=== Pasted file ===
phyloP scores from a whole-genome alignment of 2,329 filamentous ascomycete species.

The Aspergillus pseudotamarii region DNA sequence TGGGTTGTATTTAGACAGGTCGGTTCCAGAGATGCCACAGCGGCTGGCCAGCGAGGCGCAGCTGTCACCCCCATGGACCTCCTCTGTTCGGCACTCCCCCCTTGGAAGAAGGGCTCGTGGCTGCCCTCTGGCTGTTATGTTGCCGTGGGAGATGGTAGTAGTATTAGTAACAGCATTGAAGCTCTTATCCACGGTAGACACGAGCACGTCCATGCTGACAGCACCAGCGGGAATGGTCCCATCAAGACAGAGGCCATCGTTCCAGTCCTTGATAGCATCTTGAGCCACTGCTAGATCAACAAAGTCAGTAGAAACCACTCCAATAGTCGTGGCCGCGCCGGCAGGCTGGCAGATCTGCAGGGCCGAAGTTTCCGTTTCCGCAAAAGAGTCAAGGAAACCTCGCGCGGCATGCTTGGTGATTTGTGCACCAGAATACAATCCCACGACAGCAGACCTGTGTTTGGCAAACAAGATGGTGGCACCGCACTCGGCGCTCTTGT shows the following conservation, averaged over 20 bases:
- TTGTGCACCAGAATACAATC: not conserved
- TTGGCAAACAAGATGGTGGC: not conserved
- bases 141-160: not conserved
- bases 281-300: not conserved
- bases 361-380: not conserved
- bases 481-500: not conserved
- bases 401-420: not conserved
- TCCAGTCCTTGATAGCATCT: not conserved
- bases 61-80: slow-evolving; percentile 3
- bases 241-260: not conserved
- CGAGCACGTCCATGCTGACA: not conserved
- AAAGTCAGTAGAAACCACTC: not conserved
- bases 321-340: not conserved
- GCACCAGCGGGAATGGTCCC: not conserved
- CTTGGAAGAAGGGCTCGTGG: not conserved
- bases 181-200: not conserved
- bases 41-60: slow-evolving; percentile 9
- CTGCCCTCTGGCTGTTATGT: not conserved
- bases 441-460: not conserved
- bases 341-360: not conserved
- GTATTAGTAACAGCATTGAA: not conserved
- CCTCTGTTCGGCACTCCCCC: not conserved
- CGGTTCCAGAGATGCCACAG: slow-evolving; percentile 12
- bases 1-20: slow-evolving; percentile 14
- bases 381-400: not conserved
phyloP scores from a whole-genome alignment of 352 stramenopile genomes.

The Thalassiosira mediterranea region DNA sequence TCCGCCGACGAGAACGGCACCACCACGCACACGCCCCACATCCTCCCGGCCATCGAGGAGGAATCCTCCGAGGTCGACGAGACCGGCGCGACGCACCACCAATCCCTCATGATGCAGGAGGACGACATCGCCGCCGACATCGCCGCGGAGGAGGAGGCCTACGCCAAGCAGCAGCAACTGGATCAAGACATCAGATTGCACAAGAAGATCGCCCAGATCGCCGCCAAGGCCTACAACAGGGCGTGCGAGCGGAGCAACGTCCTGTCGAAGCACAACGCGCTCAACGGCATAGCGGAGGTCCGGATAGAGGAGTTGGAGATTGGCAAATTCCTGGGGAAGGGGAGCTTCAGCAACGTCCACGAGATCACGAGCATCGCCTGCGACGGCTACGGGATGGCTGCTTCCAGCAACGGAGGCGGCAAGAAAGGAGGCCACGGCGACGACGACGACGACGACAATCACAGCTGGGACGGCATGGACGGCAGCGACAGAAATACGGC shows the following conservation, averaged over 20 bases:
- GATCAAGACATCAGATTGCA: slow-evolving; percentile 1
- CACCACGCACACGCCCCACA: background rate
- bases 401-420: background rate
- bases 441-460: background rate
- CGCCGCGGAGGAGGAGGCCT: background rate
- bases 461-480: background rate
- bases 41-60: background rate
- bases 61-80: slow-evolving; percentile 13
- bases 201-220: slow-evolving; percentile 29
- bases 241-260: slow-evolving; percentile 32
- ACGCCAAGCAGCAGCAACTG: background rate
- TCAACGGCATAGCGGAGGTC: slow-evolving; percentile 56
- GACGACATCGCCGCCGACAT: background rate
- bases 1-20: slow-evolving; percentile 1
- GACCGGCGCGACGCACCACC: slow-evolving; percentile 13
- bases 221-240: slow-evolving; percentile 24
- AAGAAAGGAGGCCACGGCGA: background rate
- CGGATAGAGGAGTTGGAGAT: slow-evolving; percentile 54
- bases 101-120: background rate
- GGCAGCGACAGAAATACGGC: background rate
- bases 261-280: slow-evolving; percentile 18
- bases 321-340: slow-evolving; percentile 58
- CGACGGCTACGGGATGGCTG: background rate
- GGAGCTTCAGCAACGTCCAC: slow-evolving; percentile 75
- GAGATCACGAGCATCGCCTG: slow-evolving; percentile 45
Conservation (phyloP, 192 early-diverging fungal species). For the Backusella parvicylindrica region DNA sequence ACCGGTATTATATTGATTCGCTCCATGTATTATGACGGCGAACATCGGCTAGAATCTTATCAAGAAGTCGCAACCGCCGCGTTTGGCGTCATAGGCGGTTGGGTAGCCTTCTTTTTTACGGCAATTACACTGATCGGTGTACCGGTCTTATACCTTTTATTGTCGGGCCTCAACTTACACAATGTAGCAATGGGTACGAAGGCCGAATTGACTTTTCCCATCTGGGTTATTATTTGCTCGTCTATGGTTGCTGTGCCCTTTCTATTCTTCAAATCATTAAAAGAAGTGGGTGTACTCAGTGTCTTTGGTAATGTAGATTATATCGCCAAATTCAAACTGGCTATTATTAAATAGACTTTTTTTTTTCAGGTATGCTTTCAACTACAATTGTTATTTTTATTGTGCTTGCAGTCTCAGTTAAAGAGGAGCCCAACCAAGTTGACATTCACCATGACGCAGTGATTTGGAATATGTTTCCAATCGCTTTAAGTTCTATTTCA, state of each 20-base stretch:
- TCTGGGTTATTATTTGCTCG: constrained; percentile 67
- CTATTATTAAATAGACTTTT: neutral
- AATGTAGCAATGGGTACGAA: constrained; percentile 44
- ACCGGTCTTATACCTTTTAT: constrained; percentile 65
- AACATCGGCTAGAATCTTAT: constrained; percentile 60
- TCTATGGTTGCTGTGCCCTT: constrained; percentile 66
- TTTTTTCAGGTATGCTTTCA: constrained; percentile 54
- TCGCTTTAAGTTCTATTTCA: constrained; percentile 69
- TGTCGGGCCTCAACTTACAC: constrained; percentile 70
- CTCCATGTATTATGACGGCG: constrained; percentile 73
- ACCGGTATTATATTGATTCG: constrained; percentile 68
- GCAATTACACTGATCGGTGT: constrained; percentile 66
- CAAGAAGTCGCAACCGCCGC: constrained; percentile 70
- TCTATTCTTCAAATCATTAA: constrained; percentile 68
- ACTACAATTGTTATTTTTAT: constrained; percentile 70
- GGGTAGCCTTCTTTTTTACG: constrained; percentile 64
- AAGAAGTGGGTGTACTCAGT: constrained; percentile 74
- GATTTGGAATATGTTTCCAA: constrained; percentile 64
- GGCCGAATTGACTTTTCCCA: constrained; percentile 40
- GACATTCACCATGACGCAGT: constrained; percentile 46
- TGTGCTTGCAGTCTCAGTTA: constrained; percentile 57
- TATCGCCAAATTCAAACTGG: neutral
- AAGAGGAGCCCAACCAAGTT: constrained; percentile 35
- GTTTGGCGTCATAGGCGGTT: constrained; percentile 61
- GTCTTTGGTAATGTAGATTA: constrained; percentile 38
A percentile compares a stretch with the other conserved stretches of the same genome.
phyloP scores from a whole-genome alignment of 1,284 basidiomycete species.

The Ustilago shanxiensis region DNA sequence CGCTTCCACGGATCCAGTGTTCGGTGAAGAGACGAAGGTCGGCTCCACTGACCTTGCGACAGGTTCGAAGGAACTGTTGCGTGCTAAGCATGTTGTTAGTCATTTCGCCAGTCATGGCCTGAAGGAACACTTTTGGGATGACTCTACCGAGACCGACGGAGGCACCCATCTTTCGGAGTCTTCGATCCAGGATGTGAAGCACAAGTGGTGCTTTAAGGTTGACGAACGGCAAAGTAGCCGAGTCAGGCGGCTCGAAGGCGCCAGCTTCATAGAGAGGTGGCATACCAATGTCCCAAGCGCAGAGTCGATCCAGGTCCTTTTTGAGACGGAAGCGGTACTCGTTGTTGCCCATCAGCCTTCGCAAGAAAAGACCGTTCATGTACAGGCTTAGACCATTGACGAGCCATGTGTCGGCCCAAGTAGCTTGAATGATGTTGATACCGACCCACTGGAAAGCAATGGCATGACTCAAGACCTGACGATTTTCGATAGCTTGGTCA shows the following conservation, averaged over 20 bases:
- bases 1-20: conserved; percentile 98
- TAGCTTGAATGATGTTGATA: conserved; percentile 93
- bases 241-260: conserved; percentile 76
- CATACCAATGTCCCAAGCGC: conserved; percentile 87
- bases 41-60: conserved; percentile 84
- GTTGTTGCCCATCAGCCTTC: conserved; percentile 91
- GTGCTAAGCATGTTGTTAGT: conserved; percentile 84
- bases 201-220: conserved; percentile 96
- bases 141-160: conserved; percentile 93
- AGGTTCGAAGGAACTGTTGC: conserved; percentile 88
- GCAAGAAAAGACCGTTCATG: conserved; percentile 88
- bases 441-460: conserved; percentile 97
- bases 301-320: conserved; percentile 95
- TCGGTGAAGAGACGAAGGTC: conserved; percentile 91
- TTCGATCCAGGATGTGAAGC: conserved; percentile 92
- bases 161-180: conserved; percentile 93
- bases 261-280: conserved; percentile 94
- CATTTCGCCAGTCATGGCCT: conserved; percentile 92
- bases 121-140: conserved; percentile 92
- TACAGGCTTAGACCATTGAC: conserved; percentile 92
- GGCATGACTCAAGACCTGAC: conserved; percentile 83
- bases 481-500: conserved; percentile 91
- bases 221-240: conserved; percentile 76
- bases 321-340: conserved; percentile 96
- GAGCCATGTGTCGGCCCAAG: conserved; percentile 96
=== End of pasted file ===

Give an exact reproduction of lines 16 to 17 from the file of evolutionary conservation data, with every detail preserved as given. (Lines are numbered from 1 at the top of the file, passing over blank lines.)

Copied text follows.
- GCACCAGCGGGAATGGTCCC: not conserved
- CTTGGAAGAAGGGCTCGTGG: not conserved